239th Combat Comm takes Whiteman by storm
By Airman Halley Burgess, 131st Bomb Wing Public Affairs
/ Published June 22, 2014
WHITEMAN AIR FORCE BASE, Missouri -- The 239th Combat Communications Squadron, Missouri Air National Guard, travelled to Whiteman Air Force Base for Operation Tangled Web, a deployment training exercise.
Fifty three Citizen-Airmen from the unit, based at Jefferson Barracks, Missouri, held a mock deployment here to train on basic Air Force and functional readiness skills they might need for real-world operations.
Due to a recent influx of new Airmen in the unit, 239th leaders determined that it would be beneficial to implement a full-blown mock deployment exercise, to provide hands-on training.
When deployed, the 239th provides an initial communications package. They have the capability to go anywhere in the world and provide full communication connections for a bare-base set-up within 72 hours of arrival. The initial package is capable of supporting 300 users. With the addition or two more deployment Unit Type Codes, support can increase to 3,000 users, although this takes between one to two weeks to set up.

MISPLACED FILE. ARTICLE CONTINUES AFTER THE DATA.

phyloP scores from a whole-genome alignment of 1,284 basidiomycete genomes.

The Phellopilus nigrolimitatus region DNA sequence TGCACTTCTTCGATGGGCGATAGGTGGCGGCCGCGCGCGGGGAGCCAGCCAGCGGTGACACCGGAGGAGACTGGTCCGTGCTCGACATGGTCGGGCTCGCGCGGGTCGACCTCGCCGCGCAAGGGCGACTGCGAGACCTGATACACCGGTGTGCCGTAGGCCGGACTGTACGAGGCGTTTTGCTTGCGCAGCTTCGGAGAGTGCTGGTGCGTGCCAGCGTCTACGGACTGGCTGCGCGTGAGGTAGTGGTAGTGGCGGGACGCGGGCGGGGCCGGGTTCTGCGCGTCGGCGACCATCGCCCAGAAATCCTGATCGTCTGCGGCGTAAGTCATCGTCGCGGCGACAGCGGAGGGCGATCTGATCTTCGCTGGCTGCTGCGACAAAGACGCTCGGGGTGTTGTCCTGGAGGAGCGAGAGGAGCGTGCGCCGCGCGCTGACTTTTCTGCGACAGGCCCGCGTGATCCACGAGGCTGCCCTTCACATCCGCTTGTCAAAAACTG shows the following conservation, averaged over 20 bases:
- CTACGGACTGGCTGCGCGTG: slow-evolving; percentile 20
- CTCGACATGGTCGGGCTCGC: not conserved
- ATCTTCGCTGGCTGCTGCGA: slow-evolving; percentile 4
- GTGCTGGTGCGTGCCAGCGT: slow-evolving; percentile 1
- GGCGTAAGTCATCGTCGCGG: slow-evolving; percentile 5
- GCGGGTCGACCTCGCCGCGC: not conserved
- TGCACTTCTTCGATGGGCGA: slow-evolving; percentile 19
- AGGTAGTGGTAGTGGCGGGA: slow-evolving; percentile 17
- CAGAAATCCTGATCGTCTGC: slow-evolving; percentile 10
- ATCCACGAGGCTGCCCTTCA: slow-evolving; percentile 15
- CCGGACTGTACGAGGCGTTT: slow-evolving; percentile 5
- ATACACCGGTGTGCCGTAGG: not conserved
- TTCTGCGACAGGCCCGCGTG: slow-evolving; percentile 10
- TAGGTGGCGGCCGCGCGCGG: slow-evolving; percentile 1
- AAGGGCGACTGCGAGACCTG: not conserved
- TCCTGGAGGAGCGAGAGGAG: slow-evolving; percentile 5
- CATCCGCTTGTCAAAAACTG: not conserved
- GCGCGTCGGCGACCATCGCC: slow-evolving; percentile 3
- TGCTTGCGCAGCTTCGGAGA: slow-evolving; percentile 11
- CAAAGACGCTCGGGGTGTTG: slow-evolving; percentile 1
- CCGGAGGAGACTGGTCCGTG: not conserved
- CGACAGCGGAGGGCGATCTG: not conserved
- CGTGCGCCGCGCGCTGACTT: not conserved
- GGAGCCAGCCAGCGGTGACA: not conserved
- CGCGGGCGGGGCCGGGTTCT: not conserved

"We had folks from the 131st that came and actually used our equipment. So we deployed our equipment, we came out here, established our tents, established our communications, and had real-life customers. That was the basis of the training," said Chief Master Sgt. Cynthia Scott, superintendent of operations for the squadron.
Almost half of the members of the 239th came to Whiteman for the exercise. The unit as a whole never deploys all together, but instead deploys those resources that the deployed mission requires. This allows the 239th to be flexible, in that they are then capable of sending multiple groups to different locations simultaneously if needed.
Coming to Whiteman offered an opportunity for the 239th to showcase its skills to the 131st, along with the active duty 509th Bomb Wing, whose installation hosted the unit, and provided an opportunity for the members of Team Whiteman to participate in the 239th training.
Squadron leaders were pleased at the outcomes of the training.
"It was a success all the way around," said Chief Scott, "We accomplished our primary goal, plus additional taskings."